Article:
Some interesting news as of late in the unbanked and underbanked world:
Arjan Schutte (@arjanschutte) of Core Innovation Capital and CFSI estimate:
people who don’t rely on banks for their financial needs spend $45 billion in fees and interest, alone. This is for services such as check cashing, remittances, rent-to-own, title lending, prepaid cards, walk-in bill payments, even bank overdraft.
The post provides a good visual breakdown of those unbanked fees.
Writing in the New York Times, Catherine Rampell (@crampell) reports on the Pew Charitable Trusts’ state-by-state data about unbanked and underbanked versus traditional banking system, with a helpful interactive banking map.
Finally, CFED just launched JoinBankOn.org to allow municipal leaders to access a wide range of tools to help residents gain access to mainstream financial services and enhance families’ economic well being:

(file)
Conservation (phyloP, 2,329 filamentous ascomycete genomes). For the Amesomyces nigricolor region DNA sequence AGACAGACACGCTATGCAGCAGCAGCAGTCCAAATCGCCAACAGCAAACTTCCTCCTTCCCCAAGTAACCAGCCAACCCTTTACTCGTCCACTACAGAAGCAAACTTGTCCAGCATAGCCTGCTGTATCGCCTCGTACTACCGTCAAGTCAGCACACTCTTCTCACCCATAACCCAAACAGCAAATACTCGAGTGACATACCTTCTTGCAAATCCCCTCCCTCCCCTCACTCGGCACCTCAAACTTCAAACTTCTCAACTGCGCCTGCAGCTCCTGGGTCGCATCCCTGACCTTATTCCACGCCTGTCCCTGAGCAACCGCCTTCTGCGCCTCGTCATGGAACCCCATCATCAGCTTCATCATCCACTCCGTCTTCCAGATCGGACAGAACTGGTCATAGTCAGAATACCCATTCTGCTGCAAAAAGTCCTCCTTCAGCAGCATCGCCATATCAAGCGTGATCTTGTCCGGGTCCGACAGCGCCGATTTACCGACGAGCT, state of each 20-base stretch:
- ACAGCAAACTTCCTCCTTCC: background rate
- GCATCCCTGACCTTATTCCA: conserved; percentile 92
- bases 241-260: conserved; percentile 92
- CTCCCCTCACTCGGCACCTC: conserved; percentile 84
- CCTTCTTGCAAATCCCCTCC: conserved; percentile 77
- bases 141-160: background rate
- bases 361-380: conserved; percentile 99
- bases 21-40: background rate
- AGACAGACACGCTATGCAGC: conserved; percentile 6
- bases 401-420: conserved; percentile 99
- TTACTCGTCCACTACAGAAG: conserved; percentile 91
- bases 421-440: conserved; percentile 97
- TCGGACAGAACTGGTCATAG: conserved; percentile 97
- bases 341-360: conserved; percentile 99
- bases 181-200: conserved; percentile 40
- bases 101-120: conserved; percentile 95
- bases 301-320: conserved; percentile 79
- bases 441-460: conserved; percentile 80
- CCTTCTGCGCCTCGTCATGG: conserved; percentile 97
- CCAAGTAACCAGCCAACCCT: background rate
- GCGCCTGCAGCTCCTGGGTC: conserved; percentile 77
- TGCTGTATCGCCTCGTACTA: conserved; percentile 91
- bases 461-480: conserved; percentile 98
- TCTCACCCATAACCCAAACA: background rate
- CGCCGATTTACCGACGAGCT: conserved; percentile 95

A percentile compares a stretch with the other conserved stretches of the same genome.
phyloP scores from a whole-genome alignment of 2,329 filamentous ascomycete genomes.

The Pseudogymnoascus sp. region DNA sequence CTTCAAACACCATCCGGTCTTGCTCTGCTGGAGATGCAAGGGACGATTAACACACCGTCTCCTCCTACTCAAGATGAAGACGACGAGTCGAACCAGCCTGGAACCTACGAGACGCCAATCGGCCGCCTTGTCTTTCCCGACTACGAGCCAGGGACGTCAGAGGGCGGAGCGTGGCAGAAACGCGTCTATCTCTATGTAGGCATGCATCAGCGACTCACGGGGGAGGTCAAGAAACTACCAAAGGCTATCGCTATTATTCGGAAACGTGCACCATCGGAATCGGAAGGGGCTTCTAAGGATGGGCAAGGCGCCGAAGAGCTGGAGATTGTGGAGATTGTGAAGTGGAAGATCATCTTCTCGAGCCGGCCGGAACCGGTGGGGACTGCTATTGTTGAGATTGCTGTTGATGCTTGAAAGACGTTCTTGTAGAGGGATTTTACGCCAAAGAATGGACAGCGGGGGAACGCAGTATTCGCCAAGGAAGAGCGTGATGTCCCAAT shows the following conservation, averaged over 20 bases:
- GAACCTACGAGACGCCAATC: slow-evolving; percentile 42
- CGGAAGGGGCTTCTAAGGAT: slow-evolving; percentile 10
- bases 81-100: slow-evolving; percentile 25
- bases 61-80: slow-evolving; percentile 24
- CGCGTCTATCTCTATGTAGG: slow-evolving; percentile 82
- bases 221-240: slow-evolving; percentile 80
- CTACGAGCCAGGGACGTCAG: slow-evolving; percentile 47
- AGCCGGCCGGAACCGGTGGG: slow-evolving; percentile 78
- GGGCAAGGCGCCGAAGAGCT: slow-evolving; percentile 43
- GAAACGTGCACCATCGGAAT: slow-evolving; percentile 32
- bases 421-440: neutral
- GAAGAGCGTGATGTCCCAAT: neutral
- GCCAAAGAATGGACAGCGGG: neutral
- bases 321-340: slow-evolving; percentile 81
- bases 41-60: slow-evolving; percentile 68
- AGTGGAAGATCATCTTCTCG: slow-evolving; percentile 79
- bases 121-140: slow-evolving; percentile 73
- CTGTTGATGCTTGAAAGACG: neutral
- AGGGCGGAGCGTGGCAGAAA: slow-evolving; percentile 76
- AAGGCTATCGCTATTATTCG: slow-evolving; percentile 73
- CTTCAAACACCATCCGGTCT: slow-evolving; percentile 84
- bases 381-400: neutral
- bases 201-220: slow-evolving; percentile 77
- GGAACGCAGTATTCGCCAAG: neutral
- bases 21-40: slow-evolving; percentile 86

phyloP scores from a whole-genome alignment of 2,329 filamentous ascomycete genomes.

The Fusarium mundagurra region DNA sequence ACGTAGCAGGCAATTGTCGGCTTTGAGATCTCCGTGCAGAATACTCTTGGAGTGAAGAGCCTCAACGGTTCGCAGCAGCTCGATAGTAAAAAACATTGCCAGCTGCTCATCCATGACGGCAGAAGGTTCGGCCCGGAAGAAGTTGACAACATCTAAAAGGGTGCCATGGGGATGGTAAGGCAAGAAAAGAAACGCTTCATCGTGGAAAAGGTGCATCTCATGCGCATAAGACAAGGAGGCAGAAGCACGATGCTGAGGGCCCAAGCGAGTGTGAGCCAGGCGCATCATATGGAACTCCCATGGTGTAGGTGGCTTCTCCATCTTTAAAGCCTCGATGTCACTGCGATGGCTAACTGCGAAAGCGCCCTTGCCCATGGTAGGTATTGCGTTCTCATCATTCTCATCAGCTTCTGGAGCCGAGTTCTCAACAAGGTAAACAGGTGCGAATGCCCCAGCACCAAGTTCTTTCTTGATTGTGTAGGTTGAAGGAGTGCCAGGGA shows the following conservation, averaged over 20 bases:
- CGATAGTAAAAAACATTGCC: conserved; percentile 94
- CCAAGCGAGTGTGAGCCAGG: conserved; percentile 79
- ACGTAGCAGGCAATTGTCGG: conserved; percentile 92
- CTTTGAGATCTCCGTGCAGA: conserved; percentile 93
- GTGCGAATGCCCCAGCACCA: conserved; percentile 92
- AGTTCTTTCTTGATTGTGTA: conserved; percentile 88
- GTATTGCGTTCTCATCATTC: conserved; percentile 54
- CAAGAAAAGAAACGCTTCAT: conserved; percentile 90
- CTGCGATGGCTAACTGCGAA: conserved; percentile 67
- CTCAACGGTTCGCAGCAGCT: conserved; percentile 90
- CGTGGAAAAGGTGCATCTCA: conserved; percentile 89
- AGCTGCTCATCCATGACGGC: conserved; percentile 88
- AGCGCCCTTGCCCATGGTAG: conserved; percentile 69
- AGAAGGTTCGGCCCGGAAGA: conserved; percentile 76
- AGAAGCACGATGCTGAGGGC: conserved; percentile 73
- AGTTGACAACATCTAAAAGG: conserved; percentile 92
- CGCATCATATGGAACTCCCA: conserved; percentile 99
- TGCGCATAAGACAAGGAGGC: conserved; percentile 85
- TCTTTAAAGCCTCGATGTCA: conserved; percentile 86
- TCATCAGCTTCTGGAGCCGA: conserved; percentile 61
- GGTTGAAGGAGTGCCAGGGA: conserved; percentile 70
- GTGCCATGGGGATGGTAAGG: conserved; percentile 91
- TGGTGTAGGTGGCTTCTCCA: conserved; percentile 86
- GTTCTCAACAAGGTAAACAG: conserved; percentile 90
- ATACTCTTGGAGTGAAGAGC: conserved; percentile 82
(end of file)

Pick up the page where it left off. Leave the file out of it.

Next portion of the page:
The new JoinBankOn.org website offers a data tool that city officials can use to quickly find information on the estimated number and proportion of unbanked and underbanked residents in their city, county, metropolitan area and state. These estimates are based on data from the Federal Deposit Insurance Corporation’s (FDIC) 2009 National Survey of Unbanked and Underbanked Households (accessible at www.economicinclusion.gov). The data tool also shows that minority, younger and foreign-born residents and those with lower incomes and education levels are at greater risk of being unbanked or underbanked.
In addition, users of the online portal can learn more about programs in their community and tap a wide range of resources for launching a Bank On initiative, including NLC’s Bank On Cities toolkit.